FTC Rebukes Its Prior Robinson-Patman Rulings in Clorox Amicus Brief
Last week the Federal Trade Commission, in an amicus brief before the Seventh Circuit in Woodman’s Food Market, Inc. v. Clorox Co., rejected two decades-old FTC decisions applying Section 2(e) of the Robinson-Patman Act. (One of us previously discussed the Clorox appeal here.)
The FTC now argues that its prior decisions in In the Matter of Luxor, Ltd. (1940) and In the Matter of General Foods Corp. (1956), which were relied upon by the district court, got Section 2(e) wrong. The FTC asserts that Section 2(e) does not prohibit manufacturers from selling bulk packages to one retailer and refusing to do so for another because that is not a form of promotional discrimination. The Commission’s position undermines much of the rationale of the district court in Clorox and should weigh heavily in the Seventh Circuit’s decision whether to reverse the lower court’s refusal to dismiss the complaint.
Woodman’s, a regional grocery chain operating in Wisconsin and Illinois, sued Clorox in the Western District of Wisconsin, asserting that Clorox had violated Section 2(e) by refusing to sell to Woodman’s bulk-packaged products that Clorox was selling to major national club retailers, such as Sam’s Club and Costco.
In its arguments before the district court, Woodman’s relied on Luxor and General Foods, wherein the FTC concluded that manufacturers violated Section 2(e) by selling, respectively, “junior” sized cosmetic products and “institutional”-sized packages of Maxwell House Coffee to some customers but not others. Woodman’s argued that based on these decisions, Clorox violated Section 2 (e) by selectively selling special package sizes to club stores but not grocery chains. According to Woodman’s, this amounted to discrimination in providing “promotional service.”
The district court agreed, reasoning that Clorox’s selective sizing violated Section 2(e) because it was “connected to the resale of those products.” It concluded that Luxor and General Foods were “directly on point” and that Clorox had failed to persuade the court that they were no longer good law. In particular, the court rejected Clorox’s argument that the two prior decisions were outdated in light of more recent FTC guidance that Section 2(e) should be narrowly interpreted. Such guidance, the court reasoned, did not bear on whether offering different sizes of the same product violated Section 2 (e).
In its amicus brief on appeal, the FTC sides with Clorox, rejecting Luxor and General Foods as outdated and incorrect. The FTC observes that Section 2(e) has subsequently been interpreted – most notably in the Supreme Court’s decision in FTC v. Fred Meyer and the Commission’s subsequent Fred Meyer Guides – such that it covers special packaging or package sizes “only insofar as they primarily promote a product’s resale.” In short, Section 2(e) does not bar non-promotional forms of discrimination. Otherwise, Section 2(e) would be overly broad because it would reach non-promotional conduct that does not produce an anticompetitive effect. Where a plaintiff charges non-promotional discrimination, it must rely on Section 2(a), which requires the plaintiff to also show an anticompetitive effect.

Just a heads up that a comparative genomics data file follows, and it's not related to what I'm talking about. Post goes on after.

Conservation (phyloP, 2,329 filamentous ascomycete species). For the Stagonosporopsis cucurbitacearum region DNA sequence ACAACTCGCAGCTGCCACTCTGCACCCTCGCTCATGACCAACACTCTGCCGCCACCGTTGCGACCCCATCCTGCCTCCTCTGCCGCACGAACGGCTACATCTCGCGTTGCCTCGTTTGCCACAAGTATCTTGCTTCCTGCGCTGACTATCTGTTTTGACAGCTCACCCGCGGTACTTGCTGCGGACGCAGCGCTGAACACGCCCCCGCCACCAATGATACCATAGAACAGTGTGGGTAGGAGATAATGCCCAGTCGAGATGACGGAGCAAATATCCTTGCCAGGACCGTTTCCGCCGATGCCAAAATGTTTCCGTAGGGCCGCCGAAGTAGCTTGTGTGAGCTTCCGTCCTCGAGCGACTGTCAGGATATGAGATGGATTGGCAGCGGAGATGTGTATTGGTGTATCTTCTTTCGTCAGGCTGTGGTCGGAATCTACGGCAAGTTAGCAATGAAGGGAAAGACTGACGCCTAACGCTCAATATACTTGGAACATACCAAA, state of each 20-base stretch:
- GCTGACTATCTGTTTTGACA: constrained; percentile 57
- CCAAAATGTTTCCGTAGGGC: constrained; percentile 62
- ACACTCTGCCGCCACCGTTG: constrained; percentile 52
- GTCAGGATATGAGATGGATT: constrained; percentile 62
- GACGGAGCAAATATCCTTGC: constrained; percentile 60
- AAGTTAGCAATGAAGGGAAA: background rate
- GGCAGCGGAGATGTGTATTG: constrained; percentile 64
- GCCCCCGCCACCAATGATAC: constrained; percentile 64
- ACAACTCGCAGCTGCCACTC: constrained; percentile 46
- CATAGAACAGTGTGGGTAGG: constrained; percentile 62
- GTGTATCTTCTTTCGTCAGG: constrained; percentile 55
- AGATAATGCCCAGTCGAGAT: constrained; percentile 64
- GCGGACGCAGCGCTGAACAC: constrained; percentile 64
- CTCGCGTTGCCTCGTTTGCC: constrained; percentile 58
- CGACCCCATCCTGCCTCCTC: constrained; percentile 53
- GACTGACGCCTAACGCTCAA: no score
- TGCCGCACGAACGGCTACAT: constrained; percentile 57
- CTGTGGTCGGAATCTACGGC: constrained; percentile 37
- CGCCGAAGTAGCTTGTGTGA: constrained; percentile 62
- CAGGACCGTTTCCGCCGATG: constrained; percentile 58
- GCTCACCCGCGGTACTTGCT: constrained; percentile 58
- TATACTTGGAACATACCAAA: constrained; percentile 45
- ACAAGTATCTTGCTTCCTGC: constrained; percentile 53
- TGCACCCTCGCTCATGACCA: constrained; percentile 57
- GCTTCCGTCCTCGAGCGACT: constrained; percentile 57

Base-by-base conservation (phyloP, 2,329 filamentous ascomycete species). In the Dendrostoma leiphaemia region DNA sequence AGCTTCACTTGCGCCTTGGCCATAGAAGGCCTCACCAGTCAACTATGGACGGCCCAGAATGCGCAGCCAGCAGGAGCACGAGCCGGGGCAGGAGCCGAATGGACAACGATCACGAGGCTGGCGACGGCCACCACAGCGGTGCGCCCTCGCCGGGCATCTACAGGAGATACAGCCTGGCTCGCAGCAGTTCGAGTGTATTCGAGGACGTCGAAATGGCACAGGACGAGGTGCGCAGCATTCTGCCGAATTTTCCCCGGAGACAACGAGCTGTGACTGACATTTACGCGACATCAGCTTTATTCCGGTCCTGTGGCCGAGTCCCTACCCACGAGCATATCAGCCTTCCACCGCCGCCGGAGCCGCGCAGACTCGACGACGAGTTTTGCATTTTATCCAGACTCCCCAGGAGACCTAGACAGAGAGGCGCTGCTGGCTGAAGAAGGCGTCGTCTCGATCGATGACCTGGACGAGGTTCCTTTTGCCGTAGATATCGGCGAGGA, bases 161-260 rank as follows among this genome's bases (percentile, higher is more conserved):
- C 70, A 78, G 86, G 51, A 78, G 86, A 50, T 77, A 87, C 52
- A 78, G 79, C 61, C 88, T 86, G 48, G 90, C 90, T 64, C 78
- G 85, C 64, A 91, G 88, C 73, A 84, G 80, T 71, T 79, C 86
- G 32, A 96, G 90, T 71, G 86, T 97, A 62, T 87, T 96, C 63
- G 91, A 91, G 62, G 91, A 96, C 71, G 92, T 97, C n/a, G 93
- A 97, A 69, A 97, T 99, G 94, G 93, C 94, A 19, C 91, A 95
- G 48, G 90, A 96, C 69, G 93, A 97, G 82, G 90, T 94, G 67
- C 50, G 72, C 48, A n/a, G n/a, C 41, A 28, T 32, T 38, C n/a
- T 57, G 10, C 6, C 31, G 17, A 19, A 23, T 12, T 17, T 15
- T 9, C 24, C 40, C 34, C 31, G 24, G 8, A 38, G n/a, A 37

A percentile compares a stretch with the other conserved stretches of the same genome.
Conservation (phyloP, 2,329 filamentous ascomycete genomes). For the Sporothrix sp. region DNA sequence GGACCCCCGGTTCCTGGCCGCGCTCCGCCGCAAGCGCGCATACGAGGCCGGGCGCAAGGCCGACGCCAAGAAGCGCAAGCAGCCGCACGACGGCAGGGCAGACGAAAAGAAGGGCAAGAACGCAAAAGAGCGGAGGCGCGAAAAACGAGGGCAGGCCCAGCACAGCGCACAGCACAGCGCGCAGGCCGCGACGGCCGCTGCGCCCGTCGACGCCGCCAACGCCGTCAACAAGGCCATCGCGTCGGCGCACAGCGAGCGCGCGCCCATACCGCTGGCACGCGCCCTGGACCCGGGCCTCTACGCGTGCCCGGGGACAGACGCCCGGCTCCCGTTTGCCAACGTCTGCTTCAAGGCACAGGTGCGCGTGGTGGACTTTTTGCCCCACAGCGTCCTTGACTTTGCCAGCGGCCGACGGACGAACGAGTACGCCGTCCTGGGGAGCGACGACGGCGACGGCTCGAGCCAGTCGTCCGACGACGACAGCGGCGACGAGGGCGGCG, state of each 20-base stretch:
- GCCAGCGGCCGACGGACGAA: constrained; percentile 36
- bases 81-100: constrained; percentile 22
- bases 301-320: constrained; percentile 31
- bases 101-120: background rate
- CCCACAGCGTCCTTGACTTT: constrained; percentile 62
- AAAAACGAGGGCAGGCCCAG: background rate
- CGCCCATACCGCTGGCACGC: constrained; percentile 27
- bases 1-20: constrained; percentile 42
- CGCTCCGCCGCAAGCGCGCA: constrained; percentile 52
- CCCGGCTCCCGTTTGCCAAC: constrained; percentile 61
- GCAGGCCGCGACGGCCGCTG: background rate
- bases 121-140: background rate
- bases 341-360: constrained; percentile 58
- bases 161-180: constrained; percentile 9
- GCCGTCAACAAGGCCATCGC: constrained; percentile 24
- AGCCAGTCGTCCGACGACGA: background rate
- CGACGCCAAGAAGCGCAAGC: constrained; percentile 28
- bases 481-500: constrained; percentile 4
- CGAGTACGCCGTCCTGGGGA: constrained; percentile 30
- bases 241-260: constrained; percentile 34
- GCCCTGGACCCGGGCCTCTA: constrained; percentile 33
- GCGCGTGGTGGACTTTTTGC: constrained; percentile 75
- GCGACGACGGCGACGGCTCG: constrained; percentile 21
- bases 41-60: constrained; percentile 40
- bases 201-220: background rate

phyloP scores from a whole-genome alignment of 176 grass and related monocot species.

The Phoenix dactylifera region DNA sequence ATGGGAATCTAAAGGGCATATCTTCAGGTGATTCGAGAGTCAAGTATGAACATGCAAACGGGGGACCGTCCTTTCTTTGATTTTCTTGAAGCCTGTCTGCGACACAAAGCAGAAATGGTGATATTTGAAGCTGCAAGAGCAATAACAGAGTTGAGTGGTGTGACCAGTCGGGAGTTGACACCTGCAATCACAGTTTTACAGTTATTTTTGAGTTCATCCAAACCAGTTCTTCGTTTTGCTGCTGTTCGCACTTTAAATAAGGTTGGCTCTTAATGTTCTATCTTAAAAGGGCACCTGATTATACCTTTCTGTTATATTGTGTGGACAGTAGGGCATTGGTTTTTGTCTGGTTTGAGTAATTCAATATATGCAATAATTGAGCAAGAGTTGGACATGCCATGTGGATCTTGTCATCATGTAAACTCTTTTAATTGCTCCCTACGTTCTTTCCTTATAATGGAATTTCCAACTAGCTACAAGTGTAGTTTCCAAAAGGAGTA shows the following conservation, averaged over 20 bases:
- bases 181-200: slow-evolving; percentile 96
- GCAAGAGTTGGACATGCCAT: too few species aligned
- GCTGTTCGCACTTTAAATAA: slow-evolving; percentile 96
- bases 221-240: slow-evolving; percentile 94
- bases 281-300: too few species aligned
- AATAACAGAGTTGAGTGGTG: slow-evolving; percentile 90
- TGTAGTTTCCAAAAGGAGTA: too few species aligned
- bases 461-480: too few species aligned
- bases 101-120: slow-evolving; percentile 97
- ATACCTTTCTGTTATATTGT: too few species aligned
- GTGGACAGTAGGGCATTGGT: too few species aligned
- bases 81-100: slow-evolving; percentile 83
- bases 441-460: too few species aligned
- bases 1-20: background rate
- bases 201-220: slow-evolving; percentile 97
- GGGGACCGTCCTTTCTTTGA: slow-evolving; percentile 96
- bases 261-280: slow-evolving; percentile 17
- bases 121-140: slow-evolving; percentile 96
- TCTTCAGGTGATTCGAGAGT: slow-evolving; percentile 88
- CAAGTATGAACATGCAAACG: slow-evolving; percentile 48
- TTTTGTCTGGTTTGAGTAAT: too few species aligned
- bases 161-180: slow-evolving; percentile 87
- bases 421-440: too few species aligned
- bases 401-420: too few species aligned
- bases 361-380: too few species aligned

Luxor and General Foods, the FTC asserts, are at odds with this modern view and have never been adopted by the Fred Meyer Guides. Luxor was decided in 1940, before courts restricted Section 2(e) to promotional services. In its 1956 General Foods decision, the Commission simply applied Luxor without explanation – ignoring, the FTC argues, the subsequent court rulings that rendered Luxor inapplicable.
The FTC asserts that Luxor was premised on the assumptions that (1) there is public demand for different-sized packages, and (2) a retailer could lose sales and customers if it were unable to fill that demand. By that logic, however, manufacturers would have to sell customers “all popular types, styles, and sizes of a given product to every buyer … without any showing of harm to competition.” This result, the FTC charges, “would contradict the established antitrust principle that, absent monopoly, a seller may choose the parties with which it will deal.” The Commission urges that Section 2(e) should be read, contra Luxor, “to require a plaintiff to demonstrate that a seller provided a promotional service distinct from the product itself” – i.e., by conveying a promotional message – and not simply to show that a plaintiff was “deprived of products that customers desire.”
According to the FTC, this should be a fact-intensive inquiry, not a bright-line test. A candy manufacturer, for example, might violate Section 2(e) by discriminatorily selling specially packaged Super Bowl versions of its chocolates – particularly if they were accompanied by special in-store promotional displays or advertising. That is very different, the FTC reasons, from the Clorox products at issue here: “large bags of kitty litter, 120-ounce containers of bleach, and big bottles of salad dressing,” sold with no apparent promotional message whatsoever.
The FTC is right the Section 2(e) inquiry should be fact-intensive, not bright-line. An enormous bottle of salad dressing is generally non-promotional, but the result is conceivably different if it comes with a label reading, “New! Giant Economy Size!” From an antitrust policy perspective, however, this hazy, fact-intensive distinction between a permissible size discrimination and an impermissible promotional discrimination underscores long-standing concerns about the Robinson-Patman Act. As many commentators have observed, the Act has done little to foster competition or curtail anticompetitive behavior (as one of us has discussed previously). In deciding Clorox, the Seventh Circuit will have an opportunity to determine the appropriate scope of Section 2(e).